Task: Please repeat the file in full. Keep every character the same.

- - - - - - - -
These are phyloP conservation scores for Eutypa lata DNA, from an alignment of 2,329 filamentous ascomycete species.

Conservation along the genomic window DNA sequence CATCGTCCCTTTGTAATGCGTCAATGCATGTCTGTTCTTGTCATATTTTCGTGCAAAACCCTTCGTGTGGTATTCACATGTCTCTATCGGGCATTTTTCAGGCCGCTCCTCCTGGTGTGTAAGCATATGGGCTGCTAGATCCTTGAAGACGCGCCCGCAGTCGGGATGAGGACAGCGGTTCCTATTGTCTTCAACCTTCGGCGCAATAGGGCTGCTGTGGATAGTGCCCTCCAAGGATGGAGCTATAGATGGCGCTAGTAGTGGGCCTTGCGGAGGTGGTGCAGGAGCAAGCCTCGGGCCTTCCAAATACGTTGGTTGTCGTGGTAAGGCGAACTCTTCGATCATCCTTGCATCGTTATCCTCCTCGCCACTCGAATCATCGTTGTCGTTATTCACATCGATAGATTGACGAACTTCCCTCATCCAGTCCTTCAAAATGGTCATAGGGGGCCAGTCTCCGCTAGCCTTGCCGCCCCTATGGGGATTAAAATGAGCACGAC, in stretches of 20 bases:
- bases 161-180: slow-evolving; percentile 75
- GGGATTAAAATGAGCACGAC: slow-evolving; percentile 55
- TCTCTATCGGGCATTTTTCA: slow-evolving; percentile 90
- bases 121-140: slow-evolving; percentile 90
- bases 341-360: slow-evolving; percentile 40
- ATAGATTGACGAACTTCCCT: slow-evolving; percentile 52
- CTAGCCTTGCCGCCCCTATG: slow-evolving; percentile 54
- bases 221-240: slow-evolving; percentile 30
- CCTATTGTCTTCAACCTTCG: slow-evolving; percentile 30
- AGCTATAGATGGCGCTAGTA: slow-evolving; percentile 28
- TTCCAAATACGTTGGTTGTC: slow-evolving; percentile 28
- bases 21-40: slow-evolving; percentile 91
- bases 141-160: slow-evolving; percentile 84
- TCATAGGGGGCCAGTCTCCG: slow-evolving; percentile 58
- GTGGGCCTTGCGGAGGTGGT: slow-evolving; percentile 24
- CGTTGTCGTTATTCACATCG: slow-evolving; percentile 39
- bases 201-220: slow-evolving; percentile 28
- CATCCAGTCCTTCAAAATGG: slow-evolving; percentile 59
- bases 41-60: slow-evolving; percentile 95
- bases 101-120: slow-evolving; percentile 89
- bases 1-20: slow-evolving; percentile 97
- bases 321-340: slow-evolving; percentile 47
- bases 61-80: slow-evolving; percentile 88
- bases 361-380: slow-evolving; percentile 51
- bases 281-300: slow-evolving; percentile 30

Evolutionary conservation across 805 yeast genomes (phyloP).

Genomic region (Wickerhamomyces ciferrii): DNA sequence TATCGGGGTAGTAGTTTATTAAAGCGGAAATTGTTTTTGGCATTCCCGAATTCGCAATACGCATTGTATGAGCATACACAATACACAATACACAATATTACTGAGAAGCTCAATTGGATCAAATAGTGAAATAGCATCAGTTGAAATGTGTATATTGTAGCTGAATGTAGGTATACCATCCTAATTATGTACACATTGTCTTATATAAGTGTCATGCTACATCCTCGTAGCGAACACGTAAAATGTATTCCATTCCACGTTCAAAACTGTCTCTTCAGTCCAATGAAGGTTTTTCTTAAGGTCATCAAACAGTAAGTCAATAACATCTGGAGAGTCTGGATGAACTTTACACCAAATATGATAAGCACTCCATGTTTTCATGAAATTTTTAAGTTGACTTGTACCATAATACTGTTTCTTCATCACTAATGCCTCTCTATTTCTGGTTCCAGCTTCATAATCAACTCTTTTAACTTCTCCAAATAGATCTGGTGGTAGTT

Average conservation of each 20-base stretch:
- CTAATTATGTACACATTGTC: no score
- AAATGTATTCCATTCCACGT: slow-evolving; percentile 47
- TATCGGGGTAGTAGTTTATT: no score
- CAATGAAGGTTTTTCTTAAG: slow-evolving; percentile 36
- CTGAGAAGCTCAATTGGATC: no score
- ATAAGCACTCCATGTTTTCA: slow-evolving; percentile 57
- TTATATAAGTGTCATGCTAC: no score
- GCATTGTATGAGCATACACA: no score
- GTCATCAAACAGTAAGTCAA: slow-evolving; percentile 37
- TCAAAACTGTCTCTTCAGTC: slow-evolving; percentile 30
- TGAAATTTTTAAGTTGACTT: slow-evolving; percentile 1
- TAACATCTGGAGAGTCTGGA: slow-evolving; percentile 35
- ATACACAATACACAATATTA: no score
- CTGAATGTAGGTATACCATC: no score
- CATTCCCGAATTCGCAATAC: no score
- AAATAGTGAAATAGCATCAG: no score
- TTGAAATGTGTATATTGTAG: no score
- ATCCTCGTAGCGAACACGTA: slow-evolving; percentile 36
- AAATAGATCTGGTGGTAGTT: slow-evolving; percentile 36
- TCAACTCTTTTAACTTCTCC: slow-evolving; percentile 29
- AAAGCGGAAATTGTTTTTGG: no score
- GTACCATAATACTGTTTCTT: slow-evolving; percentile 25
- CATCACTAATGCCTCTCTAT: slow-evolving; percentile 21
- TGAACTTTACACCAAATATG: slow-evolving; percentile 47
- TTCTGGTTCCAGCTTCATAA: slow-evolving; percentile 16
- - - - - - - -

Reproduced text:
These are phyloP conservation scores for Eutypa lata DNA, from an alignment of 2,329 filamentous ascomycete species.

Conservation along the genomic window DNA sequence CATCGTCCCTTTGTAATGCGTCAATGCATGTCTGTTCTTGTCATATTTTCGTGCAAAACCCTTCGTGTGGTATTCACATGTCTCTATCGGGCATTTTTCAGGCCGCTCCTCCTGGTGTGTAAGCATATGGGCTGCTAGATCCTTGAAGACGCGCCCGCAGTCGGGATGAGGACAGCGGTTCCTATTGTCTTCAACCTTCGGCGCAATAGGGCTGCTGTGGATAGTGCCCTCCAAGGATGGAGCTATAGATGGCGCTAGTAGTGGGCCTTGCGGAGGTGGTGCAGGAGCAAGCCTCGGGCCTTCCAAATACGTTGGTTGTCGTGGTAAGGCGAACTCTTCGATCATCCTTGCATCGTTATCCTCCTCGCCACTCGAATCATCGTTGTCGTTATTCACATCGATAGATTGACGAACTTCCCTCATCCAGTCCTTCAAAATGGTCATAGGGGGCCAGTCTCCGCTAGCCTTGCCGCCCCTATGGGGATTAAAATGAGCACGAC, in stretches of 20 bases:
- bases 161-180: slow-evolving; percentile 75
- GGGATTAAAATGAGCACGAC: slow-evolving; percentile 55
- TCTCTATCGGGCATTTTTCA: slow-evolving; percentile 90
- bases 121-140: slow-evolving; percentile 90
- bases 341-360: slow-evolving; percentile 40
- ATAGATTGACGAACTTCCCT: slow-evolving; percentile 52
- CTAGCCTTGCCGCCCCTATG: slow-evolving; percentile 54
- bases 221-240: slow-evolving; percentile 30
- CCTATTGTCTTCAACCTTCG: slow-evolving; percentile 30
- AGCTATAGATGGCGCTAGTA: slow-evolving; percentile 28
- TTCCAAATACGTTGGTTGTC: slow-evolving; percentile 28
- bases 21-40: slow-evolving; percentile 91
- bases 141-160: slow-evolving; percentile 84
- TCATAGGGGGCCAGTCTCCG: slow-evolving; percentile 58
- GTGGGCCTTGCGGAGGTGGT: slow-evolving; percentile 24
- CGTTGTCGTTATTCACATCG: slow-evolving; percentile 39
- bases 201-220: slow-evolving; percentile 28
- CATCCAGTCCTTCAAAATGG: slow-evolving; percentile 59
- bases 41-60: slow-evolving; percentile 95
- bases 101-120: slow-evolving; percentile 89
- bases 1-20: slow-evolving; percentile 97
- bases 321-340: slow-evolving; percentile 47
- bases 61-80: slow-evolving; percentile 88
- bases 361-380: slow-evolving; percentile 51
- bases 281-300: slow-evolving; percentile 30

Evolutionary conservation across 805 yeast genomes (phyloP).

Genomic region (Wickerhamomyces ciferrii): DNA sequence TATCGGGGTAGTAGTTTATTAAAGCGGAAATTGTTTTTGGCATTCCCGAATTCGCAATACGCATTGTATGAGCATACACAATACACAATACACAATATTACTGAGAAGCTCAATTGGATCAAATAGTGAAATAGCATCAGTTGAAATGTGTATATTGTAGCTGAATGTAGGTATACCATCCTAATTATGTACACATTGTCTTATATAAGTGTCATGCTACATCCTCGTAGCGAACACGTAAAATGTATTCCATTCCACGTTCAAAACTGTCTCTTCAGTCCAATGAAGGTTTTTCTTAAGGTCATCAAACAGTAAGTCAATAACATCTGGAGAGTCTGGATGAACTTTACACCAAATATGATAAGCACTCCATGTTTTCATGAAATTTTTAAGTTGACTTGTACCATAATACTGTTTCTTCATCACTAATGCCTCTCTATTTCTGGTTCCAGCTTCATAATCAACTCTTTTAACTTCTCCAAATAGATCTGGTGGTAGTT

Average conservation of each 20-base stretch:
- CTAATTATGTACACATTGTC: no score
- AAATGTATTCCATTCCACGT: slow-evolving; percentile 47
- TATCGGGGTAGTAGTTTATT: no score
- CAATGAAGGTTTTTCTTAAG: slow-evolving; percentile 36
- CTGAGAAGCTCAATTGGATC: no score
- ATAAGCACTCCATGTTTTCA: slow-evolving; percentile 57
- TTATATAAGTGTCATGCTAC: no score
- GCATTGTATGAGCATACACA: no score
- GTCATCAAACAGTAAGTCAA: slow-evolving; percentile 37
- TCAAAACTGTCTCTTCAGTC: slow-evolving; percentile 30
- TGAAATTTTTAAGTTGACTT: slow-evolving; percentile 1
- TAACATCTGGAGAGTCTGGA: slow-evolving; percentile 35
- ATACACAATACACAATATTA: no score
- CTGAATGTAGGTATACCATC: no score
- CATTCCCGAATTCGCAATAC: no score
- AAATAGTGAAATAGCATCAG: no score
- TTGAAATGTGTATATTGTAG: no score
- ATCCTCGTAGCGAACACGTA: slow-evolving; percentile 36
- AAATAGATCTGGTGGTAGTT: slow-evolving; percentile 36
- TCAACTCTTTTAACTTCTCC: slow-evolving; percentile 29
- AAAGCGGAAATTGTTTTTGG: no score
- GTACCATAATACTGTTTCTT: slow-evolving; percentile 25
- CATCACTAATGCCTCTCTAT: slow-evolving; percentile 21
- TGAACTTTACACCAAATATG: slow-evolving; percentile 47
- TTCTGGTTCCAGCTTCATAA: slow-evolving; percentile 16